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back to article Review: Sony Xperia Z

How it must gall Sony to find that along with the likes of HTC, ZTE and LG it is now firmly in the second division of Android phone makers, floundering in the spume and wake of the global sales monster that is Samsung. Sony Xperia Z Xperia Z: a bit of a slab Personally I blame a ludicrously complex model portfolio as much as …

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Should be nice and hackable...

It look like this will be a very good choice for those of us who like to root their phones...

Sony (yes, Sony!) are actually pretty good to the Android community, making it easy to get into and hack the phones, and supplying lots of good information. Unlike certain others, including Samsung who are really missing a trick.

Having a Qualcomm CPU goes along with that, Qualcomm are also very pro-hacking, whereas the International version of the S3 has an Exynos CPU which is not well documented.

After Sonys chequered (solid black?) past in these things it's very good to see them being more open.

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Meh

Re: Should be nice and hackable...

This surprises me, after all the playstation related nonsense (and lawsuits!)

I've not had any problems hacking my samsung kit, mind, so I'm not sure what your gripe with exynos is.

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Re: Should be nice and hackable...

My non-techie friend who has a Z rooted it on day one with no problems at all. He's a little annoyed that he stuck with Apple for so long.

I just got an Xperia P and - like with my last Sony - unlocking the bootloader was a matter of moments, all nice and official, no shifty hacks needed. Sony's instructions are clear and understandable even if you're not a software nerd like I am. Fresh kernel, nice clean ROM - sorted. Easy as pie.

For some reason lots of people seem not to like them but in all my years owning Sony/Ericsson phones (first was an Ericsson t28) I've only ever had one I didn't like. That was the S60-running Satio, which was pretty dire although did have it's plus points.

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Re: Should be nice and hackable...

Sony are not really that good for hacking either they use the qualcomm in secure mode that makes it much easier to brick and if you unlock the bootloader the official way then you cannot use Sony's tool to resurrect the device. Updating the radio's is much more painful than it should be. (It was as if they deliberately made it as easy as possible to break things once the bootloader was unlocked thinking people will have to pay use to do a hwconfig. In reality the money goes to Setool creators and users). It is much safer to do a testpoint unlock as it doesn't break your recovery methods.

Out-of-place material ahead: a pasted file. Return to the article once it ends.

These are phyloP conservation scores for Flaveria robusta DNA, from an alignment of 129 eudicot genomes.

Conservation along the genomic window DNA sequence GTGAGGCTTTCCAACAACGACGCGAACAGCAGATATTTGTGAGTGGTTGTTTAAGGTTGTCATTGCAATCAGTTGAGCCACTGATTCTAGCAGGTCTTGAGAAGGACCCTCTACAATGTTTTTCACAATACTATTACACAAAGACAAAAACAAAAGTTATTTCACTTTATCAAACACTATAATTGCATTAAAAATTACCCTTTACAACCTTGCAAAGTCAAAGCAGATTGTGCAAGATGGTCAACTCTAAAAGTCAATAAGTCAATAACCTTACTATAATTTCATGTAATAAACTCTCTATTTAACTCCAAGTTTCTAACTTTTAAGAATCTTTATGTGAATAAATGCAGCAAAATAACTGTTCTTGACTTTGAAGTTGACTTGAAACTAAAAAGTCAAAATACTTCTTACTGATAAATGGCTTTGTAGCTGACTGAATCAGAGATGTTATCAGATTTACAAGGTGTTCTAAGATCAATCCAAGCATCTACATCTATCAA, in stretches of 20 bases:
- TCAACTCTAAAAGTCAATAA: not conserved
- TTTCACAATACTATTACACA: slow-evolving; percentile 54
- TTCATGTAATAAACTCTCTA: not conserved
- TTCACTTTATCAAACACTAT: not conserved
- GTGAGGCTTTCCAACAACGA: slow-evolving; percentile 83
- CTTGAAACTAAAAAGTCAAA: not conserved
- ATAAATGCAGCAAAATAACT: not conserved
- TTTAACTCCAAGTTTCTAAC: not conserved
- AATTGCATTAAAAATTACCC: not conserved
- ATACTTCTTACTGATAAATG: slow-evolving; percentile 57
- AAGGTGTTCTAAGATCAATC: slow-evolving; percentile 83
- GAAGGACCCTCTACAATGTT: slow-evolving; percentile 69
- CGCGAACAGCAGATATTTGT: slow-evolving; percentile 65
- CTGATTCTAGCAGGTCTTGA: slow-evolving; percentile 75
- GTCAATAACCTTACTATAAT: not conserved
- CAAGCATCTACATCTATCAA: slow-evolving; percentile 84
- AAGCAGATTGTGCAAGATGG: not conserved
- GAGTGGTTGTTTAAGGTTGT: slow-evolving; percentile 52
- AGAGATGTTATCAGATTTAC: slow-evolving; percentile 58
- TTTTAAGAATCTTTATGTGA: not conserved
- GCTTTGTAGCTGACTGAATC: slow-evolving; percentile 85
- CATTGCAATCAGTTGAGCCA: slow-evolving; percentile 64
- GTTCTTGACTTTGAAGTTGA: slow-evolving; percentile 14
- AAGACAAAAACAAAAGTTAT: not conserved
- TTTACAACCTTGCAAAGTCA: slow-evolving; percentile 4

I would say Samsung are more pro hacking

Qualcomm are not pro hacking at all QAEP is available (But the really useful bits are not available except to licensees) but it was them who wouldn't let the binaries for the CDMA devices be distributed by Google. There is still lots of closed binaries the only reason it is easier to hack Qualcomm is there is more devices so you are more likely to be able to find a suitable closed library or binary.

ZTE (And to a lesser extent Huawei) devices are much easier to hack than Sony - ZTE gives you fastboot a full diag mode / TPT and the qualcomm is in the most permissive state so it is almost impossible to brick no matter what you mess with. (You can even TPT a broken bootloader with and it has an extra copy).

(I don't like Sony as a company no other company I know treats their customers with such contempt and tries every trick in the book to not issue warranty replacements or all the other well publicised stuff they have done (Not updating the Xperia Play to ICS / OtherOS Removal / Rootkits.). I dunno what they are I used to think they were a reasonably decent Japanese company but I think the only one left that is good is Panasonic.

(I read an article in an engineering magazine about engineering headphones to fail after 18 months. Monster and Sony were part of the for camp and even provided information on the methods. Panasonic said we would never do that it is wrong. (My current Panasonic (Technics) headphones needs a new lead but they are 10 years old and you can actually buy the part.)

Kind of sad Panasonic again left the international mobile market. (I think it is more likely only the Japanese have any taste in what is good.)

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Paris Hilton

Re: Should be nice and hackable...

Have to agree with the anti Sony sentiment, a once mighty player in audio quality brought low by underhanded practices. £500 for a phone they will support for less time than a Ferengi 2nd hand shuttle dealer's warranty.

I remember a mate buying a Sony Ericsson phone and taking it back to the shop 3 days later,

"It takes shite photos!"

"Yes sir, they all do that." said the salesmen. No refund, no replacement, no repeat business.

The 18 month headphone lifespan is particularly shameless, much like the Skullcandy models made out of candyfloss and Dr Dre Beats cans that cost £189 but sound worse than a pair of £40 Sennheiser PX 100 you could buy for as little as £20 from a HMV store if you were quick....